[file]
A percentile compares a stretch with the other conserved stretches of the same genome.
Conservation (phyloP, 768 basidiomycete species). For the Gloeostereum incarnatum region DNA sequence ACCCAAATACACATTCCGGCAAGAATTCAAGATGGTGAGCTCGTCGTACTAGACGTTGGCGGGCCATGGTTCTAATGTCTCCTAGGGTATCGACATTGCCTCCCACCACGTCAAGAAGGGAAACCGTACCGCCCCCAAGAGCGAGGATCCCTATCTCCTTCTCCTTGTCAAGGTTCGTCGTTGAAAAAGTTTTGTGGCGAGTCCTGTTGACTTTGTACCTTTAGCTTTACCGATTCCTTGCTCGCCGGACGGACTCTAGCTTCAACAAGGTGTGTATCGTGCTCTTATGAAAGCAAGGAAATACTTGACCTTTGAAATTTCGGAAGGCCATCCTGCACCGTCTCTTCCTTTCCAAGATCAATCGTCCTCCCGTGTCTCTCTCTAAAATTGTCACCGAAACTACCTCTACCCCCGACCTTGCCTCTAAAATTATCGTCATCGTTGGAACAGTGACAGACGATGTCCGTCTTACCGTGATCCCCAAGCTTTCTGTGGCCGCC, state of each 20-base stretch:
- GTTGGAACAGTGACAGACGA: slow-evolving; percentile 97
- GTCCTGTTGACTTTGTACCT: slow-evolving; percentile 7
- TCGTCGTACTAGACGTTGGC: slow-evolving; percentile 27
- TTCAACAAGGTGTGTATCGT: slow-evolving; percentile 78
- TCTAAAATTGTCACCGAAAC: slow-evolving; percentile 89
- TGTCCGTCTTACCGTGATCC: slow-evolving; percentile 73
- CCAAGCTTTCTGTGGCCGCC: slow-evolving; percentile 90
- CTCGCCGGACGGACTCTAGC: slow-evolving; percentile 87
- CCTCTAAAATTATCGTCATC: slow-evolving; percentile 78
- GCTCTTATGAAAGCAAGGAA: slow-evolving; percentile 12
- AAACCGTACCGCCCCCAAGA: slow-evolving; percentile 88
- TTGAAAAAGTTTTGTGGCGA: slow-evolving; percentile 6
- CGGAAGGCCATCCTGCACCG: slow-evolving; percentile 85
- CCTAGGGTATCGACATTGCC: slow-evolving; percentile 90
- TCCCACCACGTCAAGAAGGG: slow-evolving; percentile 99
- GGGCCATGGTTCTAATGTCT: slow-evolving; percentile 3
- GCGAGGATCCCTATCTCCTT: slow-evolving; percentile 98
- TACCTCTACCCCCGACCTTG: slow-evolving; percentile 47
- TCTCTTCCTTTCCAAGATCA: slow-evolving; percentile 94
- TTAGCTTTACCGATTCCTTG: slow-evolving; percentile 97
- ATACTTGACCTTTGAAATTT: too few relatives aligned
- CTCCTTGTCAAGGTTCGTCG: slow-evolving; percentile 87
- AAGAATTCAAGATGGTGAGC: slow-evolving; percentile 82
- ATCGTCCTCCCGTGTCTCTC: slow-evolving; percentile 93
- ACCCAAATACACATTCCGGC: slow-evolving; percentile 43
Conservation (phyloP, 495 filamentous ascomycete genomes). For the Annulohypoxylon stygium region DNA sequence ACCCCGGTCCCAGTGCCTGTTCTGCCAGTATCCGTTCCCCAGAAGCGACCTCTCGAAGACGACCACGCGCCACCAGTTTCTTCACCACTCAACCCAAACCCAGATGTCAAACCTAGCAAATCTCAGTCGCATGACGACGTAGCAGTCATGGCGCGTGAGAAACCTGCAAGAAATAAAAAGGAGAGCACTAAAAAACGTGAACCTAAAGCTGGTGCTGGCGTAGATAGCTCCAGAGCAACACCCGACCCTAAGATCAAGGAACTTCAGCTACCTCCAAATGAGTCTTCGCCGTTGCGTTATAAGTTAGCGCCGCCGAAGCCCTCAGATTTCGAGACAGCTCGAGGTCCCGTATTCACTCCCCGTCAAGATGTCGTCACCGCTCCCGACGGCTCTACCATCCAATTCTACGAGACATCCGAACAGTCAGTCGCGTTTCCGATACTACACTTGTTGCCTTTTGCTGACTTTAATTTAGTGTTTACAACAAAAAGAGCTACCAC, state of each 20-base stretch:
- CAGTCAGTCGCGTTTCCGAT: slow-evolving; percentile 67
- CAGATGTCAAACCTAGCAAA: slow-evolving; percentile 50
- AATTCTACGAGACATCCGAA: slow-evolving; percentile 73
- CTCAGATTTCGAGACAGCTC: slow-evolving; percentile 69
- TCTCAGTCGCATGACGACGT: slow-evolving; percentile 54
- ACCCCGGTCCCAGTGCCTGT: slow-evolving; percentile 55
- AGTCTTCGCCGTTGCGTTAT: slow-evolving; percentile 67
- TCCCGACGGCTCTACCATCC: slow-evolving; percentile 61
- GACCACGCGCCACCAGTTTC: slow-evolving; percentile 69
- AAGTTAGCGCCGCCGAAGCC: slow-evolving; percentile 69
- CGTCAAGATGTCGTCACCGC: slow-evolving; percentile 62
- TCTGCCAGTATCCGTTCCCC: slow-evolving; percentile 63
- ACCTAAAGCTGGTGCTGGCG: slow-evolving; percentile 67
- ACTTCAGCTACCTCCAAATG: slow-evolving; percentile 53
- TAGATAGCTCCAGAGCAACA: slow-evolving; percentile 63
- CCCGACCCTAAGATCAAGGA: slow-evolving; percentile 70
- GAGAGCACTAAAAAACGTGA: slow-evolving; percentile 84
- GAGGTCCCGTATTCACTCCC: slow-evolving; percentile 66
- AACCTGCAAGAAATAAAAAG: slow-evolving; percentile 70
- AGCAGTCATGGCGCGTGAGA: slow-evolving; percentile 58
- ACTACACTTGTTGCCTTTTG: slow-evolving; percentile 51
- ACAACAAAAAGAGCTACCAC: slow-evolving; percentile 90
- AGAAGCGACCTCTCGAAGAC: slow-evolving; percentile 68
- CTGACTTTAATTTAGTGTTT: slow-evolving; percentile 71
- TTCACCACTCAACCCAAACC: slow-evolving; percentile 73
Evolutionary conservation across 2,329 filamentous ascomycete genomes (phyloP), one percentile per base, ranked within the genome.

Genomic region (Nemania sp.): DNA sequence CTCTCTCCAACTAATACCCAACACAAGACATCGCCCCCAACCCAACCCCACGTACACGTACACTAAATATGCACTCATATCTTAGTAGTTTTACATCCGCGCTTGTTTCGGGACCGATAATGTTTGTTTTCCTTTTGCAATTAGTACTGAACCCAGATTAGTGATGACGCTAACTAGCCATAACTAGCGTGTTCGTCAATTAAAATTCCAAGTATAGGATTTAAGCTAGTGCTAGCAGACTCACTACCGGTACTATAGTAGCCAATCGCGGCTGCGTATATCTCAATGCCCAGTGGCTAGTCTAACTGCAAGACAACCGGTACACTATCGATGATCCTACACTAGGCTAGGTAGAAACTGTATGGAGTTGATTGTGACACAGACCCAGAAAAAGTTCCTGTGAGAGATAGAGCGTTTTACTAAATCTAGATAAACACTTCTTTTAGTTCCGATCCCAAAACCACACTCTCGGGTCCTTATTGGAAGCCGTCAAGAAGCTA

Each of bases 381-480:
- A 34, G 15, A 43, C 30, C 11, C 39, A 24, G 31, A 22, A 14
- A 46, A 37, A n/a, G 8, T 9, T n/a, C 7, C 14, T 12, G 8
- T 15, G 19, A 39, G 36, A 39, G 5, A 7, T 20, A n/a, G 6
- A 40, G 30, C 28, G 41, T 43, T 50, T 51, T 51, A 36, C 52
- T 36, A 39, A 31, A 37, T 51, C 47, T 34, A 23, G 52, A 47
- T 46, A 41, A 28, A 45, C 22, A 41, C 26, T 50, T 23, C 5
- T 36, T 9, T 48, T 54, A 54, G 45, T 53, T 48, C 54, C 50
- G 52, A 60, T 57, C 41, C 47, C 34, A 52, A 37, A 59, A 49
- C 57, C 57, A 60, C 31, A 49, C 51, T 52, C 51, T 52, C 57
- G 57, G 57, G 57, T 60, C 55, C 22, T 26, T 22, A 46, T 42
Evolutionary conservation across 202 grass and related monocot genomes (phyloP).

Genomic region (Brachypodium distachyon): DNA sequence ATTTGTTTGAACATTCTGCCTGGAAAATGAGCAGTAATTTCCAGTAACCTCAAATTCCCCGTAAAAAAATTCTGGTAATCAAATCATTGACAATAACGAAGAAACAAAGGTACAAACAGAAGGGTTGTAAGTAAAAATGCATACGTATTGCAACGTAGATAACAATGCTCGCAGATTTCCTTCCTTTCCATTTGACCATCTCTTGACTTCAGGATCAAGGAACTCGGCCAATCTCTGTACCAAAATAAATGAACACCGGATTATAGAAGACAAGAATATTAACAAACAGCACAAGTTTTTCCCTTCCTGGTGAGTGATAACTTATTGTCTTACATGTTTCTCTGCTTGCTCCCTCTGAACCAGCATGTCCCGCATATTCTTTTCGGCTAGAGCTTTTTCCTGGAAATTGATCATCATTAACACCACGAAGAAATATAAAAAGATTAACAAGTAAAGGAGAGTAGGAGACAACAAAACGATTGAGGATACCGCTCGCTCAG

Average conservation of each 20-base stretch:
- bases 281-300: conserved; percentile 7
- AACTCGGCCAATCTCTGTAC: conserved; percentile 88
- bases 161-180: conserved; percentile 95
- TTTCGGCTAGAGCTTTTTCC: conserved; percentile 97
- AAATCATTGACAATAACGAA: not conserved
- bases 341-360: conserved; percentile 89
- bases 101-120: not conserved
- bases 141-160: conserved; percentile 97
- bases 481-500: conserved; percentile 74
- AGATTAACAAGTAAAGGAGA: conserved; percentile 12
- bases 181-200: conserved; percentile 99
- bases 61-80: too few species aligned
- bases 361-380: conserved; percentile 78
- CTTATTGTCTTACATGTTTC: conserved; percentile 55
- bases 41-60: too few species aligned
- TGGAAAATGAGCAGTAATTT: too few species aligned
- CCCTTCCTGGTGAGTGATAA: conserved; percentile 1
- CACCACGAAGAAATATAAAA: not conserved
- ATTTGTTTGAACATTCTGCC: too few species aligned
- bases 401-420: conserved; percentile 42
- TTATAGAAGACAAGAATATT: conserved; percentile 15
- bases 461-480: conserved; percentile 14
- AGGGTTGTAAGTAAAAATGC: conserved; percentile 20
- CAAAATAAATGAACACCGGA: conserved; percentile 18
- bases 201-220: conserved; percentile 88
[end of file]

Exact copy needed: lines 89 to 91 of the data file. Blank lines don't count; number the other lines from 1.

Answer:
- bases 401-420: conserved; percentile 42
- TTATAGAAGACAAGAATATT: conserved; percentile 15
- bases 461-480: conserved; percentile 14